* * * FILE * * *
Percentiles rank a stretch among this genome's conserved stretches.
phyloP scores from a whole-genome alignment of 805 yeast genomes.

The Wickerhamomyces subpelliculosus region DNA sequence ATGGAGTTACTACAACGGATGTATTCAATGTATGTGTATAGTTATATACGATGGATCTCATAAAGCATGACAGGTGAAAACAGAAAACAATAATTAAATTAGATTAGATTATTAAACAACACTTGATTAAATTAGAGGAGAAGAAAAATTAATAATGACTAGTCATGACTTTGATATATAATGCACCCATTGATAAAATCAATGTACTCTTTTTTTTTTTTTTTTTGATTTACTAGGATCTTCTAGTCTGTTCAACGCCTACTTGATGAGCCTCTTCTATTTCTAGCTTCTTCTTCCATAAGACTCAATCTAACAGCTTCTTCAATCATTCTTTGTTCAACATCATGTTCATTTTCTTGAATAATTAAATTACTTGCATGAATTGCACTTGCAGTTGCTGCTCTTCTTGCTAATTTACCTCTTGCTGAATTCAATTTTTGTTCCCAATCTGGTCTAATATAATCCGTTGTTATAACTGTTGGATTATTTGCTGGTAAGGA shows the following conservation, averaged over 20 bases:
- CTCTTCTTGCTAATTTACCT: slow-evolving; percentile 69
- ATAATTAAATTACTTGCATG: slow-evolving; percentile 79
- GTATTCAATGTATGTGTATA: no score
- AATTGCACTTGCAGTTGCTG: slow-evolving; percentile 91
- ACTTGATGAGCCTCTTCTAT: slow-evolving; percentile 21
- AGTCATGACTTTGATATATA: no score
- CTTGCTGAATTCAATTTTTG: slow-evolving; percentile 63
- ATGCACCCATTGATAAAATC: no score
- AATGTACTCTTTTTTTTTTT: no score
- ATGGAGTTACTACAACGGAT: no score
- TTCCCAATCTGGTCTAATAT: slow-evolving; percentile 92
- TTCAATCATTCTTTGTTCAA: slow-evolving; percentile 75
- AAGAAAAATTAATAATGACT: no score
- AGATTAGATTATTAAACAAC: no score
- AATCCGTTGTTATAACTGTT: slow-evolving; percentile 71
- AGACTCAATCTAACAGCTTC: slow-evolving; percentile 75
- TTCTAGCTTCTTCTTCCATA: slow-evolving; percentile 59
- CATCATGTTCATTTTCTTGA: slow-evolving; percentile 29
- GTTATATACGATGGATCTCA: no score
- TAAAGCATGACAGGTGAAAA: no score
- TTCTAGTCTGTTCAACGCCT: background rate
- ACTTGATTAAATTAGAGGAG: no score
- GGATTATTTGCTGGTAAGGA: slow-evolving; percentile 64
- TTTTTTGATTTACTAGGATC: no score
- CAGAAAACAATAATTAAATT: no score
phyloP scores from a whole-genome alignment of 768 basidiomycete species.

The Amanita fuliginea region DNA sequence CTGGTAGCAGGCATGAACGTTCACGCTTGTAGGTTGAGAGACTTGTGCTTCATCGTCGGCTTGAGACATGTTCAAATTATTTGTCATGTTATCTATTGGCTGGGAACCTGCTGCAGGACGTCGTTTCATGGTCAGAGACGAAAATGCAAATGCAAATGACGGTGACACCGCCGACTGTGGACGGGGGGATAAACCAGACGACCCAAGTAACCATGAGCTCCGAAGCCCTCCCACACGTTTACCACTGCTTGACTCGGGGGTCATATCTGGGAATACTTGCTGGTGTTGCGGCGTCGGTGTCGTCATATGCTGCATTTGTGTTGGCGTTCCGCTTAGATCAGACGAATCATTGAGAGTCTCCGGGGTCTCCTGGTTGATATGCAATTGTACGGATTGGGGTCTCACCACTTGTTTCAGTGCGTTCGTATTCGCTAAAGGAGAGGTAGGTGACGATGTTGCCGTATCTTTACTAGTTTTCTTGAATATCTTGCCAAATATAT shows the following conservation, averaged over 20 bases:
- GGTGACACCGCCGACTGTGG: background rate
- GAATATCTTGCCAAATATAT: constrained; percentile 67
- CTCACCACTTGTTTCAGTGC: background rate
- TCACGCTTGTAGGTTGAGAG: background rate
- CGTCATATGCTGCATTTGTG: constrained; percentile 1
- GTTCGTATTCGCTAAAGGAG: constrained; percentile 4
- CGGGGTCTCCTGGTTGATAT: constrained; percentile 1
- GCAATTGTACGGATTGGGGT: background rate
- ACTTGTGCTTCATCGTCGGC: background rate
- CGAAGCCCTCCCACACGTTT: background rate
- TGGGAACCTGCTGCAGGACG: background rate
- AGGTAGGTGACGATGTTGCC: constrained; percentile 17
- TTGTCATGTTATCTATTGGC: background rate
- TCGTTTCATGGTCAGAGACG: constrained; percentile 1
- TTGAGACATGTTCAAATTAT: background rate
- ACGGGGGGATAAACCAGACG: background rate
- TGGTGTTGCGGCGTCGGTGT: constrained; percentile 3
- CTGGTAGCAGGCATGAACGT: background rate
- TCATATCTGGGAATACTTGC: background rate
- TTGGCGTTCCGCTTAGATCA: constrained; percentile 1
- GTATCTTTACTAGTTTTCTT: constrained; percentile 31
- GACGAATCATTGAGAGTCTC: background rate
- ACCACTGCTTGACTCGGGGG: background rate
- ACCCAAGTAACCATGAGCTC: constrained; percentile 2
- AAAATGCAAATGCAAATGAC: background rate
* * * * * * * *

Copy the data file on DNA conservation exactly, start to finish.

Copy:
Percentiles rank a stretch among this genome's conserved stretches.
phyloP scores from a whole-genome alignment of 805 yeast genomes.

The Wickerhamomyces subpelliculosus region DNA sequence ATGGAGTTACTACAACGGATGTATTCAATGTATGTGTATAGTTATATACGATGGATCTCATAAAGCATGACAGGTGAAAACAGAAAACAATAATTAAATTAGATTAGATTATTAAACAACACTTGATTAAATTAGAGGAGAAGAAAAATTAATAATGACTAGTCATGACTTTGATATATAATGCACCCATTGATAAAATCAATGTACTCTTTTTTTTTTTTTTTTTGATTTACTAGGATCTTCTAGTCTGTTCAACGCCTACTTGATGAGCCTCTTCTATTTCTAGCTTCTTCTTCCATAAGACTCAATCTAACAGCTTCTTCAATCATTCTTTGTTCAACATCATGTTCATTTTCTTGAATAATTAAATTACTTGCATGAATTGCACTTGCAGTTGCTGCTCTTCTTGCTAATTTACCTCTTGCTGAATTCAATTTTTGTTCCCAATCTGGTCTAATATAATCCGTTGTTATAACTGTTGGATTATTTGCTGGTAAGGA shows the following conservation, averaged over 20 bases:
- CTCTTCTTGCTAATTTACCT: slow-evolving; percentile 69
- ATAATTAAATTACTTGCATG: slow-evolving; percentile 79
- GTATTCAATGTATGTGTATA: no score
- AATTGCACTTGCAGTTGCTG: slow-evolving; percentile 91
- ACTTGATGAGCCTCTTCTAT: slow-evolving; percentile 21
- AGTCATGACTTTGATATATA: no score
- CTTGCTGAATTCAATTTTTG: slow-evolving; percentile 63
- ATGCACCCATTGATAAAATC: no score
- AATGTACTCTTTTTTTTTTT: no score
- ATGGAGTTACTACAACGGAT: no score
- TTCCCAATCTGGTCTAATAT: slow-evolving; percentile 92
- TTCAATCATTCTTTGTTCAA: slow-evolving; percentile 75
- AAGAAAAATTAATAATGACT: no score
- AGATTAGATTATTAAACAAC: no score
- AATCCGTTGTTATAACTGTT: slow-evolving; percentile 71
- AGACTCAATCTAACAGCTTC: slow-evolving; percentile 75
- TTCTAGCTTCTTCTTCCATA: slow-evolving; percentile 59
- CATCATGTTCATTTTCTTGA: slow-evolving; percentile 29
- GTTATATACGATGGATCTCA: no score
- TAAAGCATGACAGGTGAAAA: no score
- TTCTAGTCTGTTCAACGCCT: background rate
- ACTTGATTAAATTAGAGGAG: no score
- GGATTATTTGCTGGTAAGGA: slow-evolving; percentile 64
- TTTTTTGATTTACTAGGATC: no score
- CAGAAAACAATAATTAAATT: no score
phyloP scores from a whole-genome alignment of 768 basidiomycete species.

The Amanita fuliginea region DNA sequence CTGGTAGCAGGCATGAACGTTCACGCTTGTAGGTTGAGAGACTTGTGCTTCATCGTCGGCTTGAGACATGTTCAAATTATTTGTCATGTTATCTATTGGCTGGGAACCTGCTGCAGGACGTCGTTTCATGGTCAGAGACGAAAATGCAAATGCAAATGACGGTGACACCGCCGACTGTGGACGGGGGGATAAACCAGACGACCCAAGTAACCATGAGCTCCGAAGCCCTCCCACACGTTTACCACTGCTTGACTCGGGGGTCATATCTGGGAATACTTGCTGGTGTTGCGGCGTCGGTGTCGTCATATGCTGCATTTGTGTTGGCGTTCCGCTTAGATCAGACGAATCATTGAGAGTCTCCGGGGTCTCCTGGTTGATATGCAATTGTACGGATTGGGGTCTCACCACTTGTTTCAGTGCGTTCGTATTCGCTAAAGGAGAGGTAGGTGACGATGTTGCCGTATCTTTACTAGTTTTCTTGAATATCTTGCCAAATATAT shows the following conservation, averaged over 20 bases:
- GGTGACACCGCCGACTGTGG: background rate
- GAATATCTTGCCAAATATAT: constrained; percentile 67
- CTCACCACTTGTTTCAGTGC: background rate
- TCACGCTTGTAGGTTGAGAG: background rate
- CGTCATATGCTGCATTTGTG: constrained; percentile 1
- GTTCGTATTCGCTAAAGGAG: constrained; percentile 4
- CGGGGTCTCCTGGTTGATAT: constrained; percentile 1
- GCAATTGTACGGATTGGGGT: background rate
- ACTTGTGCTTCATCGTCGGC: background rate
- CGAAGCCCTCCCACACGTTT: background rate
- TGGGAACCTGCTGCAGGACG: background rate
- AGGTAGGTGACGATGTTGCC: constrained; percentile 17
- TTGTCATGTTATCTATTGGC: background rate
- TCGTTTCATGGTCAGAGACG: constrained; percentile 1
- TTGAGACATGTTCAAATTAT: background rate
- ACGGGGGGATAAACCAGACG: background rate
- TGGTGTTGCGGCGTCGGTGT: constrained; percentile 3
- CTGGTAGCAGGCATGAACGT: background rate
- TCATATCTGGGAATACTTGC: background rate
- TTGGCGTTCCGCTTAGATCA: constrained; percentile 1
- GTATCTTTACTAGTTTTCTT: constrained; percentile 31
- GACGAATCATTGAGAGTCTC: background rate
- ACCACTGCTTGACTCGGGGG: background rate
- ACCCAAGTAACCATGAGCTC: constrained; percentile 2
- AAAATGCAAATGCAAATGAC: background rate